Levelling off at 2500 feet was a little bit of a challenge as the concept of a VSI was thrown in for good measure. “What the heck is a VSI?” I politely asked. You’re always polite to the instructor when you realise that the only way that you’ll survive your first flight is by their good graces. “The VSI is the Vertical Speed Indicator and when you are level it should read zero.” was the patient reply.
I imagine that we’ve all done it. Chasing the VSI is almost like a game the first time you fly. I sometimes wonder whether instructors have a perverse sense of humour watching a rookie chase the VSI up and down for a while prior to telling them about holding attitudes etc.
Next came the DG. I jumped in quickly when I heard yet another acronym and was quickly told that the DG is the Directional Gyro or in other words, “where you are going”. I’m glad that I wasn’t told at this stage about caging, aligning the DG with the magnetic compass etc.
So by this time, I’ve forgotten about the ASI and concentrated on the DG, VSI and Altimeter and it wasn’t long before all of them got out of kilter and the instructor gently set the controls right again. Flying lopsided isn’t a really pleasant experience so the Artificial Horizon (AH) and Turn and Balance were brought into play and I felt my brain expand in another order of magnitude. I momentarily thought about the level of expansion will be in direct proportion to the headache later that night.
It wasn’t long before I was scanning the instruments in a methodical pattern, one after the other making sure that they were where they were supposed to be. It was helped greatly by the introduction of the “trim wheel” – thank goodness! The one problem was that my head was staring at instruments and I completely forgot about the fact that I may be about to fly into the side of a mountain. Looking outside of the cockpit is always a good thing, there’s no point looking at the Altimeter to tell you that you are steady at 3000 feet if you plough into the side of a 4000 foot mountain.
So there I was on my very first flight developing a scan of the same basic instruments that I saw at the cinema in “The Battle of Britain” and “Top Gun”. The sheer pleasure of a little knowledge was intoxicating! My dream was becoming a reality. I was on my way to becoming a pilot.
As time flew by and quite a few Warriors later I had the opportunity to learn how all of the instruments worked (I also found out about the GPS) and further develop my instrument scanning techniques until finally I was awarded my PPL. Everything was great until I saw a notice advertising new planes for hire!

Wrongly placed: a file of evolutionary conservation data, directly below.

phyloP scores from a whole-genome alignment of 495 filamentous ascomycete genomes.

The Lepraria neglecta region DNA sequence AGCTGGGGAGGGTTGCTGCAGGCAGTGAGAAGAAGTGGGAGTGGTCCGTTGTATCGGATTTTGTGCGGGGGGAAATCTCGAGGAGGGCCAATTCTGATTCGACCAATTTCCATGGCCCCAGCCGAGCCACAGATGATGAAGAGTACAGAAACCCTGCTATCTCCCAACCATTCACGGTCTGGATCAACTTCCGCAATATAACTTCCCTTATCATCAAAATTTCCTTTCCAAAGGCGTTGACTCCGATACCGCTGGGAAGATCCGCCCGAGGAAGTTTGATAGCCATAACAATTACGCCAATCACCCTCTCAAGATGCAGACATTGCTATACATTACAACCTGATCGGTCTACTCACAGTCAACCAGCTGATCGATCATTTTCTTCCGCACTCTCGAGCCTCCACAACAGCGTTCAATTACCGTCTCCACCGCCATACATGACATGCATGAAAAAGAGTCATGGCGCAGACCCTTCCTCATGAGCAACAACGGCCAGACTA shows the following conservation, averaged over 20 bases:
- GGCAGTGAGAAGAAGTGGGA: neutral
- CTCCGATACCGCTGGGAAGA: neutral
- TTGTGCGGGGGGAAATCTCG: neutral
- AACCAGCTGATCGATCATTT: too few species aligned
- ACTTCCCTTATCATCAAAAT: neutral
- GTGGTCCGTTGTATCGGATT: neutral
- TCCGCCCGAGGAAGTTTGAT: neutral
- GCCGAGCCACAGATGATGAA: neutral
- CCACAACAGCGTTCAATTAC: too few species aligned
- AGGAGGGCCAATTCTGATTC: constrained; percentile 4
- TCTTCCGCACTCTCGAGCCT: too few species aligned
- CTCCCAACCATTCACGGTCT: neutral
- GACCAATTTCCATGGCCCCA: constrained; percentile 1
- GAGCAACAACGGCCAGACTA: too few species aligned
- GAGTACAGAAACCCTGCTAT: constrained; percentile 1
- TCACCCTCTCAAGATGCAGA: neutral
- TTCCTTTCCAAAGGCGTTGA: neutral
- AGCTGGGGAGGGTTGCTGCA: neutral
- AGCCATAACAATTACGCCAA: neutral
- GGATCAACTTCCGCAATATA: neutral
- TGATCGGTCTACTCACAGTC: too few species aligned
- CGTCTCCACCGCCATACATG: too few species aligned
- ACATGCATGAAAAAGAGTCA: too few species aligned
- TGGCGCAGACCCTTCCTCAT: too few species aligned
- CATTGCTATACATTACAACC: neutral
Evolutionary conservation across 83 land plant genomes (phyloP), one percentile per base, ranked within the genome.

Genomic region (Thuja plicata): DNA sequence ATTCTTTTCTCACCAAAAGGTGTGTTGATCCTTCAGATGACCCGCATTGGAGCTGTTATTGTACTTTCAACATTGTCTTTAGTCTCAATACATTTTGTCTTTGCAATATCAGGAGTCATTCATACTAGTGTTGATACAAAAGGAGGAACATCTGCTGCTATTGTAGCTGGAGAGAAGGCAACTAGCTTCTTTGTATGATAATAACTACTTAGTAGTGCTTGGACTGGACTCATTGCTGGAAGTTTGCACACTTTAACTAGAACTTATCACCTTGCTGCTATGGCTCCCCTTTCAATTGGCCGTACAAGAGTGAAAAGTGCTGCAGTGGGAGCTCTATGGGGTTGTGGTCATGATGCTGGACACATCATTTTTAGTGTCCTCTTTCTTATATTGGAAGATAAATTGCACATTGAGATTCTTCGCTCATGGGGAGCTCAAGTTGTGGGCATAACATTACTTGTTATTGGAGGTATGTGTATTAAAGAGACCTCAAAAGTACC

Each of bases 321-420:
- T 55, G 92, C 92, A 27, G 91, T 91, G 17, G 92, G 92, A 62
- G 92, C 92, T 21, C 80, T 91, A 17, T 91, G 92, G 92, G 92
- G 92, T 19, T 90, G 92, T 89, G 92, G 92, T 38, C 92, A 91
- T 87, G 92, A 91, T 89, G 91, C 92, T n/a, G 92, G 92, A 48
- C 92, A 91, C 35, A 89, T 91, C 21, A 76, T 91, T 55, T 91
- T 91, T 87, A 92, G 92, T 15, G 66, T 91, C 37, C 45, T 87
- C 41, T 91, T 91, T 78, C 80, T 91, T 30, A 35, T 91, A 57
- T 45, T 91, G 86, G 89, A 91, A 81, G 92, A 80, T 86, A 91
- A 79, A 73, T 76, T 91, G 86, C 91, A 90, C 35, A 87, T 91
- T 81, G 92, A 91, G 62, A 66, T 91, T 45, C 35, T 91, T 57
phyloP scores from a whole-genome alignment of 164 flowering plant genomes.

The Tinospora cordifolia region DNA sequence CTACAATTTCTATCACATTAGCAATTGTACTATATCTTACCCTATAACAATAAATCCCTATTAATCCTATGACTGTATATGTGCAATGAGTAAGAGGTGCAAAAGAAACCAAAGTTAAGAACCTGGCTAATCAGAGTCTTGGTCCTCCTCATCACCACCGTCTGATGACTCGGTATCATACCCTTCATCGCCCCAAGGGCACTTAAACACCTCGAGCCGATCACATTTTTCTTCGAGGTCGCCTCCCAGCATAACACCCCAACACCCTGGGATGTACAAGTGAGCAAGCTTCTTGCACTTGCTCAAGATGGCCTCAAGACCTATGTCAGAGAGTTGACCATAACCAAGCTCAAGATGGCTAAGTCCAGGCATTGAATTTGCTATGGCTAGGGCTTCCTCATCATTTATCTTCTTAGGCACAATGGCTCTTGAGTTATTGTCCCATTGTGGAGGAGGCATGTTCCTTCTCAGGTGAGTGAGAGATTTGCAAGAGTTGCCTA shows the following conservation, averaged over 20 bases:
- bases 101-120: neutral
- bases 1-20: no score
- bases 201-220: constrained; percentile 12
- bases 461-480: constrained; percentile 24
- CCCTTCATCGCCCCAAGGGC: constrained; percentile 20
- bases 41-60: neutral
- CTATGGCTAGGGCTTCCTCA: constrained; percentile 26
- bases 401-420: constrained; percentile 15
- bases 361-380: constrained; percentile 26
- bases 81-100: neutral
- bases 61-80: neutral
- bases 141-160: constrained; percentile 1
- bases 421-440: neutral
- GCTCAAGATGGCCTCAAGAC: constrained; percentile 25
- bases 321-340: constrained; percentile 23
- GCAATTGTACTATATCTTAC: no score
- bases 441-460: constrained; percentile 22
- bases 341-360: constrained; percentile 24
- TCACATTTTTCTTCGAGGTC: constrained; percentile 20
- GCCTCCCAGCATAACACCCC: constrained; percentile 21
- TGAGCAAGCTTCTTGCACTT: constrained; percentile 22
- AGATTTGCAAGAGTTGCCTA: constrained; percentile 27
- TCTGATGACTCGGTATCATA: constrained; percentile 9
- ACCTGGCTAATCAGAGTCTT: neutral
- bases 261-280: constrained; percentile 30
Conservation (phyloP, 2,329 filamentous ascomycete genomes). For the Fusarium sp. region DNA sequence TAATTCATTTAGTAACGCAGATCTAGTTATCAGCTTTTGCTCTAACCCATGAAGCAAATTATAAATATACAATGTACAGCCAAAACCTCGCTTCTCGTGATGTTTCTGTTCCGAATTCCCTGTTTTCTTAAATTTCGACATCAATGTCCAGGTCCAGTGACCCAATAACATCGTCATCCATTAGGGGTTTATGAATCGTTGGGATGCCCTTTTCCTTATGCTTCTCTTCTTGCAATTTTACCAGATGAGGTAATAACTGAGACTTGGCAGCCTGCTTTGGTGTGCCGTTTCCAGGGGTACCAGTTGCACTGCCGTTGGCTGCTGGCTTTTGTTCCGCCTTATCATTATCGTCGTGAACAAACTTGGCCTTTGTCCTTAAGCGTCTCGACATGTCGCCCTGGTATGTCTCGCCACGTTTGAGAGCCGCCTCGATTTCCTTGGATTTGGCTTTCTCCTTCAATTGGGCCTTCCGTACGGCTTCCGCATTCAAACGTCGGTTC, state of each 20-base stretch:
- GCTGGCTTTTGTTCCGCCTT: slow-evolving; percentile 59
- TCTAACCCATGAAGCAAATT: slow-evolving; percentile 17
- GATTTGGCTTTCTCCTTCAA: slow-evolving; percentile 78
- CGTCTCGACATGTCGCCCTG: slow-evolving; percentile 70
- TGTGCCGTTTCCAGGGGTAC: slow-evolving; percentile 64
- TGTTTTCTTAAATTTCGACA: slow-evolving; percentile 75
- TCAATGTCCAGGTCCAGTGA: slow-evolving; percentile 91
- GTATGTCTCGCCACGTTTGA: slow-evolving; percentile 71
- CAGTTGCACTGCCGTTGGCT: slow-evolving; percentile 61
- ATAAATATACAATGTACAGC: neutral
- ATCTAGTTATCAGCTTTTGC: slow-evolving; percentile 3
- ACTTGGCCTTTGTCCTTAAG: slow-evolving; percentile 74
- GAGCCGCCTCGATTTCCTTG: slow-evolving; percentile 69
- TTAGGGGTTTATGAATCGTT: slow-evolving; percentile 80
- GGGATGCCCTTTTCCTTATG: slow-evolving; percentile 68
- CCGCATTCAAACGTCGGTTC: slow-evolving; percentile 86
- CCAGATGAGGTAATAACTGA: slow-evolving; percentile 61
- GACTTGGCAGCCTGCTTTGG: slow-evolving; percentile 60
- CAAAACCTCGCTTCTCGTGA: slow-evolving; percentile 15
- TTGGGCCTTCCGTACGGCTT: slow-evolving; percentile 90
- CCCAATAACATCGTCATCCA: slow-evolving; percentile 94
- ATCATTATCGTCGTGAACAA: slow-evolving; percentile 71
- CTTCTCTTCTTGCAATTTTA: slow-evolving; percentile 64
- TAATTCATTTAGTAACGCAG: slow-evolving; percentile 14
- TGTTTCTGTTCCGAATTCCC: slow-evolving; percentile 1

I admit it; I’m a sucker for new stuff so off I went to find out what a new Archer was like to fly. After hopping into the left hand seat I glanced up to see that my beloved instruments had been replaced by a “display”. Sure the cockpit dash was clean as a whistle but a big black rectangle was not nearly as impressive as a mass of dials.
Don’t get me wrong, I work with computers 12 hours each day but the impact of a glass cockpit after 8 months of training was a little off-putting. I took a deep breath and after a few checks I looked for the key slot to start the engine only to discover that the venerable tried and true “turn the key to start the plane and test the magnetos” had also been replaced by a couple of buttons. Hmmmfff! I think this aircraft is fast getting on my wrong side!
What was great was the fact that they’d left an old analogue ASI to the left of the glass screen so my old 65 knots was happily being displayed by a needle as we rotated off the runway. Thank goodness for that! The instructor and I headed out to the training area and he took me through the many features of the glass cockpit.
He openly related the fact that it took him a few hours to get used to everything but now he absolutely loved the flexibility and useability that the glass cockpit provides. I was dubious about his claims but endeavoured to keep an open mind.
It wasn’t long before the twin screen Avidyne flight management system combined with the dual Garmin 430s and autopilot won me over. Having all of the instruments summarised on one screen while I flicked between the flight plan and engine management on the other was nothing short of brilliant.